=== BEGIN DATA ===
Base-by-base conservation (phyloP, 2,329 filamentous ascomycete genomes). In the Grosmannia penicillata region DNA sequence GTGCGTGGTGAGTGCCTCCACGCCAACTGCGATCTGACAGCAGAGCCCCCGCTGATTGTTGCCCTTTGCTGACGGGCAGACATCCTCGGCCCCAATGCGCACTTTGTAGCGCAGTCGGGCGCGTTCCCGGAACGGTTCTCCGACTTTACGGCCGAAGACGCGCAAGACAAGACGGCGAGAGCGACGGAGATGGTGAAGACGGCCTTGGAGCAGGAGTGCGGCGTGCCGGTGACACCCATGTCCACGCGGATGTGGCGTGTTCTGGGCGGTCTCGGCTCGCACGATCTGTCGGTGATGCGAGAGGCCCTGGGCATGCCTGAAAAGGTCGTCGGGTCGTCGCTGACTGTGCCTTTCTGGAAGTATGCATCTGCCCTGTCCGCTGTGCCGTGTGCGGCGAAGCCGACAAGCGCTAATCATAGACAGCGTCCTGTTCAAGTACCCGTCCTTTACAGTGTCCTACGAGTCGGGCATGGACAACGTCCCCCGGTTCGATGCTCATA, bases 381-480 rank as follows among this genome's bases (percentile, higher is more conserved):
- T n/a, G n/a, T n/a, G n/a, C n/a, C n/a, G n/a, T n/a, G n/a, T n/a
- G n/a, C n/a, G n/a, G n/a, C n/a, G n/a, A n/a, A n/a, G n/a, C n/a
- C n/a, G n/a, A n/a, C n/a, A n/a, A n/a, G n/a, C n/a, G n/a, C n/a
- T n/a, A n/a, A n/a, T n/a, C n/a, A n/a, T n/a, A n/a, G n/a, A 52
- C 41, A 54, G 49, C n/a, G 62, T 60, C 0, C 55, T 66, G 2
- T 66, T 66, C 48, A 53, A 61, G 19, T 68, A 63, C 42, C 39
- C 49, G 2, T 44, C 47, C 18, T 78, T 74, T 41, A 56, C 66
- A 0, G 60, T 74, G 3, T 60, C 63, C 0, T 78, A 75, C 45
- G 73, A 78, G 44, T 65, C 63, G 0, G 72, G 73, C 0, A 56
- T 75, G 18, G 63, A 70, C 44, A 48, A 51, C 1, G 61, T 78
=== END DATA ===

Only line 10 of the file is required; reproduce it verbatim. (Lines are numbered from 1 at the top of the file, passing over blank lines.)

- G 73, A 78, G 44, T 65, C 63, G 0, G 72, G 73, C 0, A 56